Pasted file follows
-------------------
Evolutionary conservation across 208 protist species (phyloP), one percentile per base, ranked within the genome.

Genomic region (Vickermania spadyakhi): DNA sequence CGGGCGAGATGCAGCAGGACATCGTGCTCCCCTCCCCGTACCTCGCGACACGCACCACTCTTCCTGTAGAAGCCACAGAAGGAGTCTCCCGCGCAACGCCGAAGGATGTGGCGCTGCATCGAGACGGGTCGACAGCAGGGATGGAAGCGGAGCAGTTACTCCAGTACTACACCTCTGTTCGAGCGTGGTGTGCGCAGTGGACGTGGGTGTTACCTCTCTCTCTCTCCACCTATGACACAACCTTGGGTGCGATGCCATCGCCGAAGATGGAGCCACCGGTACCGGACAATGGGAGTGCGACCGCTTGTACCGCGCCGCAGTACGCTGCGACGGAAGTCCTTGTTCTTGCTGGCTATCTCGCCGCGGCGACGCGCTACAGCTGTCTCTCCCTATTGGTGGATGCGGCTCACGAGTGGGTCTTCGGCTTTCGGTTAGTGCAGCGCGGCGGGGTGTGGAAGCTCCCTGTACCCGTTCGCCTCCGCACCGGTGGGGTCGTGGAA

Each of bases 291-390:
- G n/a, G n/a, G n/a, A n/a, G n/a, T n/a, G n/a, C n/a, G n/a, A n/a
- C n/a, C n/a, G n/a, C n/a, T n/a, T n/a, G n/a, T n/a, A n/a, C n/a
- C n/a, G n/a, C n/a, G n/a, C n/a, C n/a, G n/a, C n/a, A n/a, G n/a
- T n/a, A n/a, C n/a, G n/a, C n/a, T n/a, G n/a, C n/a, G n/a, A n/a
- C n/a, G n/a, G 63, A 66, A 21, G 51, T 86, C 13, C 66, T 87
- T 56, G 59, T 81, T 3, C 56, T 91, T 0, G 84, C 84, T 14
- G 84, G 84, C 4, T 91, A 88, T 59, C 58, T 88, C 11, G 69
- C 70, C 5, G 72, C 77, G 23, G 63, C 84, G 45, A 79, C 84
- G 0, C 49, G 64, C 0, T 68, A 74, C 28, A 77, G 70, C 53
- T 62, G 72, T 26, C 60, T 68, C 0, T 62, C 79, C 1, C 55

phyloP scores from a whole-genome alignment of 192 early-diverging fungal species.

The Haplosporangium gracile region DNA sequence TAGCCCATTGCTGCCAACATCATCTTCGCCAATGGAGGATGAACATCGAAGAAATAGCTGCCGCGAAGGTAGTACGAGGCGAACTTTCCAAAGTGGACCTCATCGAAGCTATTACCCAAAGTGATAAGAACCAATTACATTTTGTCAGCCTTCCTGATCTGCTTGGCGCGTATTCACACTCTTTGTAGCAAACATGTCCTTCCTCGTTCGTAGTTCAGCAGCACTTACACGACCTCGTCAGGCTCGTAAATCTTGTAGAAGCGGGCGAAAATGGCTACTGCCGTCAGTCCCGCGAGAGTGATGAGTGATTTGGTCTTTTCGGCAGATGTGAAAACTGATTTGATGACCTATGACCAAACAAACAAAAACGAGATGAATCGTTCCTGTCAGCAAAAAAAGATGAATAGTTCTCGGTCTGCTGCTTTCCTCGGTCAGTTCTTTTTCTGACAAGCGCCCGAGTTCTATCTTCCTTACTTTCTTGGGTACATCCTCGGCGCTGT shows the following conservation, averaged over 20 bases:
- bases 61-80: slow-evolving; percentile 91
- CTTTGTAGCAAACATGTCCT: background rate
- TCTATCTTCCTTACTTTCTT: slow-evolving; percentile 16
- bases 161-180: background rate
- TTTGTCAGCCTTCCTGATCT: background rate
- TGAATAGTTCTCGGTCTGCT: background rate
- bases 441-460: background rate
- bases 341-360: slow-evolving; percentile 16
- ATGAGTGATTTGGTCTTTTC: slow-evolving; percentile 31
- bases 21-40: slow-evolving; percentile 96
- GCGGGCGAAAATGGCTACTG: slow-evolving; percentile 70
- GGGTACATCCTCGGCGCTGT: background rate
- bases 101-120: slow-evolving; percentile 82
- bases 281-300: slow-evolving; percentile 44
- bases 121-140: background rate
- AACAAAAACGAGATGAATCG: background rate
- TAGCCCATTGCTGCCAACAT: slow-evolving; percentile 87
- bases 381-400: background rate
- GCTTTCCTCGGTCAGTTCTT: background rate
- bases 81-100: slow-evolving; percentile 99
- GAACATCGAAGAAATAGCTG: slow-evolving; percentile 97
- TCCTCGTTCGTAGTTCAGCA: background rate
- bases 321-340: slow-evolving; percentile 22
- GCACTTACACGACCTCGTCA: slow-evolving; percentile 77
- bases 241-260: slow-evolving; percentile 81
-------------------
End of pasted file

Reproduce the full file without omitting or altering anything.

Evolutionary conservation across 208 protist species (phyloP), one percentile per base, ranked within the genome.

Genomic region (Vickermania spadyakhi): DNA sequence CGGGCGAGATGCAGCAGGACATCGTGCTCCCCTCCCCGTACCTCGCGACACGCACCACTCTTCCTGTAGAAGCCACAGAAGGAGTCTCCCGCGCAACGCCGAAGGATGTGGCGCTGCATCGAGACGGGTCGACAGCAGGGATGGAAGCGGAGCAGTTACTCCAGTACTACACCTCTGTTCGAGCGTGGTGTGCGCAGTGGACGTGGGTGTTACCTCTCTCTCTCTCCACCTATGACACAACCTTGGGTGCGATGCCATCGCCGAAGATGGAGCCACCGGTACCGGACAATGGGAGTGCGACCGCTTGTACCGCGCCGCAGTACGCTGCGACGGAAGTCCTTGTTCTTGCTGGCTATCTCGCCGCGGCGACGCGCTACAGCTGTCTCTCCCTATTGGTGGATGCGGCTCACGAGTGGGTCTTCGGCTTTCGGTTAGTGCAGCGCGGCGGGGTGTGGAAGCTCCCTGTACCCGTTCGCCTCCGCACCGGTGGGGTCGTGGAA

Each of bases 291-390:
- G n/a, G n/a, G n/a, A n/a, G n/a, T n/a, G n/a, C n/a, G n/a, A n/a
- C n/a, C n/a, G n/a, C n/a, T n/a, T n/a, G n/a, T n/a, A n/a, C n/a
- C n/a, G n/a, C n/a, G n/a, C n/a, C n/a, G n/a, C n/a, A n/a, G n/a
- T n/a, A n/a, C n/a, G n/a, C n/a, T n/a, G n/a, C n/a, G n/a, A n/a
- C n/a, G n/a, G 63, A 66, A 21, G 51, T 86, C 13, C 66, T 87
- T 56, G 59, T 81, T 3, C 56, T 91, T 0, G 84, C 84, T 14
- G 84, G 84, C 4, T 91, A 88, T 59, C 58, T 88, C 11, G 69
- C 70, C 5, G 72, C 77, G 23, G 63, C 84, G 45, A 79, C 84
- G 0, C 49, G 64, C 0, T 68, A 74, C 28, A 77, G 70, C 53
- T 62, G 72, T 26, C 60, T 68, C 0, T 62, C 79, C 1, C 55

phyloP scores from a whole-genome alignment of 192 early-diverging fungal species.

The Haplosporangium gracile region DNA sequence TAGCCCATTGCTGCCAACATCATCTTCGCCAATGGAGGATGAACATCGAAGAAATAGCTGCCGCGAAGGTAGTACGAGGCGAACTTTCCAAAGTGGACCTCATCGAAGCTATTACCCAAAGTGATAAGAACCAATTACATTTTGTCAGCCTTCCTGATCTGCTTGGCGCGTATTCACACTCTTTGTAGCAAACATGTCCTTCCTCGTTCGTAGTTCAGCAGCACTTACACGACCTCGTCAGGCTCGTAAATCTTGTAGAAGCGGGCGAAAATGGCTACTGCCGTCAGTCCCGCGAGAGTGATGAGTGATTTGGTCTTTTCGGCAGATGTGAAAACTGATTTGATGACCTATGACCAAACAAACAAAAACGAGATGAATCGTTCCTGTCAGCAAAAAAAGATGAATAGTTCTCGGTCTGCTGCTTTCCTCGGTCAGTTCTTTTTCTGACAAGCGCCCGAGTTCTATCTTCCTTACTTTCTTGGGTACATCCTCGGCGCTGT shows the following conservation, averaged over 20 bases:
- bases 61-80: slow-evolving; percentile 91
- CTTTGTAGCAAACATGTCCT: background rate
- TCTATCTTCCTTACTTTCTT: slow-evolving; percentile 16
- bases 161-180: background rate
- TTTGTCAGCCTTCCTGATCT: background rate
- TGAATAGTTCTCGGTCTGCT: background rate
- bases 441-460: background rate
- bases 341-360: slow-evolving; percentile 16
- ATGAGTGATTTGGTCTTTTC: slow-evolving; percentile 31
- bases 21-40: slow-evolving; percentile 96
- GCGGGCGAAAATGGCTACTG: slow-evolving; percentile 70
- GGGTACATCCTCGGCGCTGT: background rate
- bases 101-120: slow-evolving; percentile 82
- bases 281-300: slow-evolving; percentile 44
- bases 121-140: background rate
- AACAAAAACGAGATGAATCG: background rate
- TAGCCCATTGCTGCCAACAT: slow-evolving; percentile 87
- bases 381-400: background rate
- GCTTTCCTCGGTCAGTTCTT: background rate
- bases 81-100: slow-evolving; percentile 99
- GAACATCGAAGAAATAGCTG: slow-evolving; percentile 97
- TCCTCGTTCGTAGTTCAGCA: background rate
- bases 321-340: slow-evolving; percentile 22
- GCACTTACACGACCTCGTCA: slow-evolving; percentile 77
- bases 241-260: slow-evolving; percentile 81